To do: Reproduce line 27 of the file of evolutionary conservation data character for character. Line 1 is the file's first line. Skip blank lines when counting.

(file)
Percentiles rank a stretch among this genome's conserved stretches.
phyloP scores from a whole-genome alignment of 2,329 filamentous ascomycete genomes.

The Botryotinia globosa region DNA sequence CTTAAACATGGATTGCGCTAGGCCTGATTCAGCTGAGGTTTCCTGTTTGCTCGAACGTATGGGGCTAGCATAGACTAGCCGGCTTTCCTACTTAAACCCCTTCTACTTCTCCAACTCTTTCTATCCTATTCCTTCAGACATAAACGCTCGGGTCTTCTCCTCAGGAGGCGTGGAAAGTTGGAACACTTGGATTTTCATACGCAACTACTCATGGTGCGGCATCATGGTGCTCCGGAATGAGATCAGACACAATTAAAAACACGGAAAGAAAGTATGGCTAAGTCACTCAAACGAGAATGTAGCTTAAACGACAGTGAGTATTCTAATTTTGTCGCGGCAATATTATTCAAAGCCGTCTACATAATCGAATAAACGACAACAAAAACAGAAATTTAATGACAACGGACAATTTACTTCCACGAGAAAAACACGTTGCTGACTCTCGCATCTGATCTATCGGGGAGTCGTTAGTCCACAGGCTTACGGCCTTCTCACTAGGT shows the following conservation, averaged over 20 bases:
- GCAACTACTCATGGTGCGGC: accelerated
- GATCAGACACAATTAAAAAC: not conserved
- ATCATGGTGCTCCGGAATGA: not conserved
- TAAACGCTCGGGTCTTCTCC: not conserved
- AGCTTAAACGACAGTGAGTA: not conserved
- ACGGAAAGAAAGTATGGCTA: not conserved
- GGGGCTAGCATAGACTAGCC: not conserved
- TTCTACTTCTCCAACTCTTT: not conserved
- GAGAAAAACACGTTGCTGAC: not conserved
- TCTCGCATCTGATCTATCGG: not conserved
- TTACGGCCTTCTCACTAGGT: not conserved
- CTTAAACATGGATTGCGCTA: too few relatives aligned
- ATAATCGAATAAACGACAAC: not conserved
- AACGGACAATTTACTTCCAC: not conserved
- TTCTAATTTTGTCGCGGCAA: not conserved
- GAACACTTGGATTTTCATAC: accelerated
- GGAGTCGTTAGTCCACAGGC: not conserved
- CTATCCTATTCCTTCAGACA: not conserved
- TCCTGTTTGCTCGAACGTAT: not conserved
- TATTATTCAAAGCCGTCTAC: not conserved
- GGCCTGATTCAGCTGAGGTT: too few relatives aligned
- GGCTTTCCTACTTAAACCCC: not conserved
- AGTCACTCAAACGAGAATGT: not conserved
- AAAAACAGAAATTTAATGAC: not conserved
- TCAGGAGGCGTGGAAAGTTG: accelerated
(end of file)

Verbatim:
- AAAAACAGAAATTTAATGAC: not conserved